December 3, 1997 |
The American Academy of Pediatrics said mothers should breast-feed for at least a year--six months longer than previously advised. The guidelines also urge employers to provide a place for women to nurse and recommend that insurance companies pay for services like lactation consultations. Breast-feeding provides individual health benefits as well as significant social and economic benefits to the nation, including reduced health-care costs, the academy wrote in its journal Pediatrics.
August 22, 2000 |
Breast-feeding mothers would be exempt from jury duty under a bill sent to the governor Monday. "Jury duty is an important civic right, but breast-feeding is clearly not compatible with jury service," said the bill's author, Assemblyman Ted Lempert (D-San Carlos).
July 15, 1997 |
Legislation protecting a woman's right to breast-feed her baby in public was signed Monday by Gov. Pete Wilson, who said nursing promotes maternal and infant bonding while reducing health care costs for children. "By signing this bill, I am removing the barriers of embarrassment, harassment and charges of indecent exposure when a mother breast-feeds her child in public," Wilson said. "Breast-feeding . . . is a normal, healthy way of nourishing infants."
April 4, 1997 |
Two years after dying in an Assembly committee, a bill to expressly allow California women to breast-feed in public won overwhelming approval Thursday amid signs that the measure could soon become law. Gov. Pete Wilson said he would sign the bill, although he thinks it is "needless," and it faces little opposition in the Senate after winning Assembly approval 61 to 9.
CALIFORNIA | LOCAL
September 23, 1999
A new analysis of more than 30 previous studies suggests that breast feeding infants produces a boost in IQ of 3 to 5 points compared to infants who are bottle-fed. The enhancement is apparent as early as 6 months and persists for at least 15 years, according to Dr. James W. Anderson of the University of Kentucky Chandler Medical Center. Anderson suggests in today's American Journal of Clinical Nutrition that nutrients in breast milk account for about 3.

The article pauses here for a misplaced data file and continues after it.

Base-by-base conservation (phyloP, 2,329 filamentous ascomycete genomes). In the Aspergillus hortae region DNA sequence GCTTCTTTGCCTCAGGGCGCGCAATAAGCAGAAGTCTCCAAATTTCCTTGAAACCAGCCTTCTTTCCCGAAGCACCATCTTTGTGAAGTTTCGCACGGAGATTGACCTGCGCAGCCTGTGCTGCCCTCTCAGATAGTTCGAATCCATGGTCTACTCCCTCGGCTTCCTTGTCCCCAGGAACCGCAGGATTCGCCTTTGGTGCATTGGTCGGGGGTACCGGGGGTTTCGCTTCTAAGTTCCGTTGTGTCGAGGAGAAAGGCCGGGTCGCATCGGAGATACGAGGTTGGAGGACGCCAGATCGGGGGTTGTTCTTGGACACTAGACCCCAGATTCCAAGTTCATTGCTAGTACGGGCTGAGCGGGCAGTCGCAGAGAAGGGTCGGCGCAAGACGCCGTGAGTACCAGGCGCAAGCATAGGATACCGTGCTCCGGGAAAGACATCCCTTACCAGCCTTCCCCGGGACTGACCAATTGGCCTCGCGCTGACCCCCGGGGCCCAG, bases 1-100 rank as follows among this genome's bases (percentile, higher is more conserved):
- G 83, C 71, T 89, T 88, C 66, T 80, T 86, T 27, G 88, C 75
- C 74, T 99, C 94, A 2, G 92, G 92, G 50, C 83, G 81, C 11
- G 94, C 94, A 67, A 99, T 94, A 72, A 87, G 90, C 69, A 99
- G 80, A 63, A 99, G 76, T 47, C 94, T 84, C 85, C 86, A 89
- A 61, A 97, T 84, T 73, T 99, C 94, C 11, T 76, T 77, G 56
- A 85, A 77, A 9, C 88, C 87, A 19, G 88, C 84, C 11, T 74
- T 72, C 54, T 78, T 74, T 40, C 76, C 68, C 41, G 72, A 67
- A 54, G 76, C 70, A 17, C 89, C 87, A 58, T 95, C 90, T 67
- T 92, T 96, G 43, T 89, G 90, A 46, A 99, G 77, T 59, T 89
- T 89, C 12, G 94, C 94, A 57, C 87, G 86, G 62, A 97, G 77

August 15, 1987 |
Women carrying the AIDS virus should not be put off breast-feeding their babies, for the risk of transmitting the virus in that fashion appears low, the World Health Organization said Friday, adding that the benefits of breast-feeding outweigh the risk of infection to the infant. Dr. Jonathan Mann, who heads the WHO program on AIDS, said the risk of possible transmission through breast-feeding "is very small."
May 6, 2008 |
Increased breast-feeding during the first months of life appears to raise a child's verbal IQ, according to a study of nearly 14,000 children that was released Monday. The study in Archives of General Psychiatry found that 6-year-olds whose mothers were part of a program that encouraged them to breast-feed had verbal IQs that were an average of 7.5 points higher than those of children in a control group.
March 10, 1993 |
Florida has become the nation's first state to guarantee the right to breast-feed in public. "It's not a shameful act that ought to be hidden behind closed doors," Gov. Lawton Chiles said at a bill-signing ceremony Tuesday. "It's a time of bonding and nurturing between a mother and her baby. We know breast-feeding ought to be encouraged."
January 11, 1994 |
Breast-feeding mothers can take many drugs without endangering their infants, but some still should be avoided, doctors reported Monday. "The majority of drugs either don't cross into breast milk or do so in such small amounts that they don't hurt the baby," said Cheston Berlin of Penn State University's Hershey Medical Center. He said physicians too often tell mothers not to breast feed if they are taking medication, but "we're trying to dispel this notion" and tell women exactly what is safe.
June 13, 1993 |
In an office bathroom, amid the sounds of toilets flushing, a new mother pumps milk from her breasts into bottles that will later be fed to her newborn child. At another company across town, a mother hides in a supply closet filling plastic sandwich bags with her milk, and praying that none of her co-workers will need a pencil or pen. Such unpleasant scenes, say women's advocates, are becoming more common with the growing presence of women in the workplace.